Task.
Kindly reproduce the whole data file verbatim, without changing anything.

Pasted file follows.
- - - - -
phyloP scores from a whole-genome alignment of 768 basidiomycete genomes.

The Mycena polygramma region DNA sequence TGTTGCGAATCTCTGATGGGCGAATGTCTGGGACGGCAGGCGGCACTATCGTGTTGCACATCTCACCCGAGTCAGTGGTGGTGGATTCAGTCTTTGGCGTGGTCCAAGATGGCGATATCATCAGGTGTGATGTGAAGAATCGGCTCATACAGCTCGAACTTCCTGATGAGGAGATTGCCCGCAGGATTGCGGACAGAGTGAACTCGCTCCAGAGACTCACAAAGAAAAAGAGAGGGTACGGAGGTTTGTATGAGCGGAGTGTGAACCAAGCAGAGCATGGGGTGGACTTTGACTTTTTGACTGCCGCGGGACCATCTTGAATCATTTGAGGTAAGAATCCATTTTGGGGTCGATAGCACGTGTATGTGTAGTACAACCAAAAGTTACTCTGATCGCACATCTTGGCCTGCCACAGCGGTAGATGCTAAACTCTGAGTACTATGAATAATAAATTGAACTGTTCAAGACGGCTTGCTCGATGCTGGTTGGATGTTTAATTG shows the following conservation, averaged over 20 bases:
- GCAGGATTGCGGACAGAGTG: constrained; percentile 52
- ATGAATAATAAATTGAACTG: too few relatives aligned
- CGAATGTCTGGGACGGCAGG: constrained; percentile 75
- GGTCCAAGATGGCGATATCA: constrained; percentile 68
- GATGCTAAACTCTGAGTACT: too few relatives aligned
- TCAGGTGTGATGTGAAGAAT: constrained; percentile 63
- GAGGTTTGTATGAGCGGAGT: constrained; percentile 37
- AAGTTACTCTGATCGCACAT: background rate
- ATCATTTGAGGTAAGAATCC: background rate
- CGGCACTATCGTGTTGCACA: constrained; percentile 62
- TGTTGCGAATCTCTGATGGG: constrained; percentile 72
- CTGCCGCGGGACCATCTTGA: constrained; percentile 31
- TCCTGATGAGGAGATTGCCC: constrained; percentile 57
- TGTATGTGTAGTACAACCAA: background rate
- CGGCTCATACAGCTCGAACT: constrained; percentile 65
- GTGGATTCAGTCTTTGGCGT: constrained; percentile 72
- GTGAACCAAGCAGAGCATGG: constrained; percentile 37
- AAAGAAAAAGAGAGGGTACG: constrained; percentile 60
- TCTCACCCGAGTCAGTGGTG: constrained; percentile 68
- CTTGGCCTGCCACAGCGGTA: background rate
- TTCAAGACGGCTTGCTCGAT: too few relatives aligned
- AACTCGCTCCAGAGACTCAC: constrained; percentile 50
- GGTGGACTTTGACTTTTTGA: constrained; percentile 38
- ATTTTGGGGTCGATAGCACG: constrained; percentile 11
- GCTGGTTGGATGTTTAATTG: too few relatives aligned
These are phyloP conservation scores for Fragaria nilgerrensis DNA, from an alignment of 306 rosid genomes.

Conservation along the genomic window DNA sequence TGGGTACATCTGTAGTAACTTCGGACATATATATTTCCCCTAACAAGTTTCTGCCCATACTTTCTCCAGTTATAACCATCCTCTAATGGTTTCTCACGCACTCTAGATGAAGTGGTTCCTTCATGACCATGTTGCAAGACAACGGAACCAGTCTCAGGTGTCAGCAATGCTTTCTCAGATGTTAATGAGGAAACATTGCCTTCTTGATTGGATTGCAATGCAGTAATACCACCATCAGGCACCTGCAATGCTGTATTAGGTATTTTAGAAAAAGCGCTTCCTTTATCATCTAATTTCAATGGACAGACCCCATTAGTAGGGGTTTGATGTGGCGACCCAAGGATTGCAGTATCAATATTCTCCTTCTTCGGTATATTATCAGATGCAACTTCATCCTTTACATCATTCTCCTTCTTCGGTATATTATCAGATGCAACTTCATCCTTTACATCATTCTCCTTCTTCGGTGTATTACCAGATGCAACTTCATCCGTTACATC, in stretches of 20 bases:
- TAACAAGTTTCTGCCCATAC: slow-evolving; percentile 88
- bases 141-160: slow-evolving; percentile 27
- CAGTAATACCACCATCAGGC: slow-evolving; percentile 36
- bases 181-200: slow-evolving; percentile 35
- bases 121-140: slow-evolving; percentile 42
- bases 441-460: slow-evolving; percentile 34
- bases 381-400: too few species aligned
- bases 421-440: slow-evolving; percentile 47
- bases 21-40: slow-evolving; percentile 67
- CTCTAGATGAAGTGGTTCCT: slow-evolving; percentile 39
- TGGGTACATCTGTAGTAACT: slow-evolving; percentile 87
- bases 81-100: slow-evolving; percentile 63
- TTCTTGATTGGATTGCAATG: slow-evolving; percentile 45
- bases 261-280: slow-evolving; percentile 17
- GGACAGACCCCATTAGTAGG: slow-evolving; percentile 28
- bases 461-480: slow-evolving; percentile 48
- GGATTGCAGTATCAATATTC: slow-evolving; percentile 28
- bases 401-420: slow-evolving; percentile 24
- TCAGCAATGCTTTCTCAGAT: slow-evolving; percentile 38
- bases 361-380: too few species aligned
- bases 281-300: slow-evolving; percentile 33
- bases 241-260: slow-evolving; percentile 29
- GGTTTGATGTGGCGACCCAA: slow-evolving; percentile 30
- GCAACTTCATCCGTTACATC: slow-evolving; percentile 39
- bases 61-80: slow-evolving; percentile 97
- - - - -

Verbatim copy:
phyloP scores from a whole-genome alignment of 768 basidiomycete genomes.

The Mycena polygramma region DNA sequence TGTTGCGAATCTCTGATGGGCGAATGTCTGGGACGGCAGGCGGCACTATCGTGTTGCACATCTCACCCGAGTCAGTGGTGGTGGATTCAGTCTTTGGCGTGGTCCAAGATGGCGATATCATCAGGTGTGATGTGAAGAATCGGCTCATACAGCTCGAACTTCCTGATGAGGAGATTGCCCGCAGGATTGCGGACAGAGTGAACTCGCTCCAGAGACTCACAAAGAAAAAGAGAGGGTACGGAGGTTTGTATGAGCGGAGTGTGAACCAAGCAGAGCATGGGGTGGACTTTGACTTTTTGACTGCCGCGGGACCATCTTGAATCATTTGAGGTAAGAATCCATTTTGGGGTCGATAGCACGTGTATGTGTAGTACAACCAAAAGTTACTCTGATCGCACATCTTGGCCTGCCACAGCGGTAGATGCTAAACTCTGAGTACTATGAATAATAAATTGAACTGTTCAAGACGGCTTGCTCGATGCTGGTTGGATGTTTAATTG shows the following conservation, averaged over 20 bases:
- GCAGGATTGCGGACAGAGTG: constrained; percentile 52
- ATGAATAATAAATTGAACTG: too few relatives aligned
- CGAATGTCTGGGACGGCAGG: constrained; percentile 75
- GGTCCAAGATGGCGATATCA: constrained; percentile 68
- GATGCTAAACTCTGAGTACT: too few relatives aligned
- TCAGGTGTGATGTGAAGAAT: constrained; percentile 63
- GAGGTTTGTATGAGCGGAGT: constrained; percentile 37
- AAGTTACTCTGATCGCACAT: background rate
- ATCATTTGAGGTAAGAATCC: background rate
- CGGCACTATCGTGTTGCACA: constrained; percentile 62
- TGTTGCGAATCTCTGATGGG: constrained; percentile 72
- CTGCCGCGGGACCATCTTGA: constrained; percentile 31
- TCCTGATGAGGAGATTGCCC: constrained; percentile 57
- TGTATGTGTAGTACAACCAA: background rate
- CGGCTCATACAGCTCGAACT: constrained; percentile 65
- GTGGATTCAGTCTTTGGCGT: constrained; percentile 72
- GTGAACCAAGCAGAGCATGG: constrained; percentile 37
- AAAGAAAAAGAGAGGGTACG: constrained; percentile 60
- TCTCACCCGAGTCAGTGGTG: constrained; percentile 68
- CTTGGCCTGCCACAGCGGTA: background rate
- TTCAAGACGGCTTGCTCGAT: too few relatives aligned
- AACTCGCTCCAGAGACTCAC: constrained; percentile 50
- GGTGGACTTTGACTTTTTGA: constrained; percentile 38
- ATTTTGGGGTCGATAGCACG: constrained; percentile 11
- GCTGGTTGGATGTTTAATTG: too few relatives aligned
These are phyloP conservation scores for Fragaria nilgerrensis DNA, from an alignment of 306 rosid genomes.

Conservation along the genomic window DNA sequence TGGGTACATCTGTAGTAACTTCGGACATATATATTTCCCCTAACAAGTTTCTGCCCATACTTTCTCCAGTTATAACCATCCTCTAATGGTTTCTCACGCACTCTAGATGAAGTGGTTCCTTCATGACCATGTTGCAAGACAACGGAACCAGTCTCAGGTGTCAGCAATGCTTTCTCAGATGTTAATGAGGAAACATTGCCTTCTTGATTGGATTGCAATGCAGTAATACCACCATCAGGCACCTGCAATGCTGTATTAGGTATTTTAGAAAAAGCGCTTCCTTTATCATCTAATTTCAATGGACAGACCCCATTAGTAGGGGTTTGATGTGGCGACCCAAGGATTGCAGTATCAATATTCTCCTTCTTCGGTATATTATCAGATGCAACTTCATCCTTTACATCATTCTCCTTCTTCGGTATATTATCAGATGCAACTTCATCCTTTACATCATTCTCCTTCTTCGGTGTATTACCAGATGCAACTTCATCCGTTACATC, in stretches of 20 bases:
- TAACAAGTTTCTGCCCATAC: slow-evolving; percentile 88
- bases 141-160: slow-evolving; percentile 27
- CAGTAATACCACCATCAGGC: slow-evolving; percentile 36
- bases 181-200: slow-evolving; percentile 35
- bases 121-140: slow-evolving; percentile 42
- bases 441-460: slow-evolving; percentile 34
- bases 381-400: too few species aligned
- bases 421-440: slow-evolving; percentile 47
- bases 21-40: slow-evolving; percentile 67
- CTCTAGATGAAGTGGTTCCT: slow-evolving; percentile 39
- TGGGTACATCTGTAGTAACT: slow-evolving; percentile 87
- bases 81-100: slow-evolving; percentile 63
- TTCTTGATTGGATTGCAATG: slow-evolving; percentile 45
- bases 261-280: slow-evolving; percentile 17
- GGACAGACCCCATTAGTAGG: slow-evolving; percentile 28
- bases 461-480: slow-evolving; percentile 48
- GGATTGCAGTATCAATATTC: slow-evolving; percentile 28
- bases 401-420: slow-evolving; percentile 24
- TCAGCAATGCTTTCTCAGAT: slow-evolving; percentile 38
- bases 361-380: too few species aligned
- bases 281-300: slow-evolving; percentile 33
- bases 241-260: slow-evolving; percentile 29
- GGTTTGATGTGGCGACCCAA: slow-evolving; percentile 30
- GCAACTTCATCCGTTACATC: slow-evolving; percentile 39
- bases 61-80: slow-evolving; percentile 97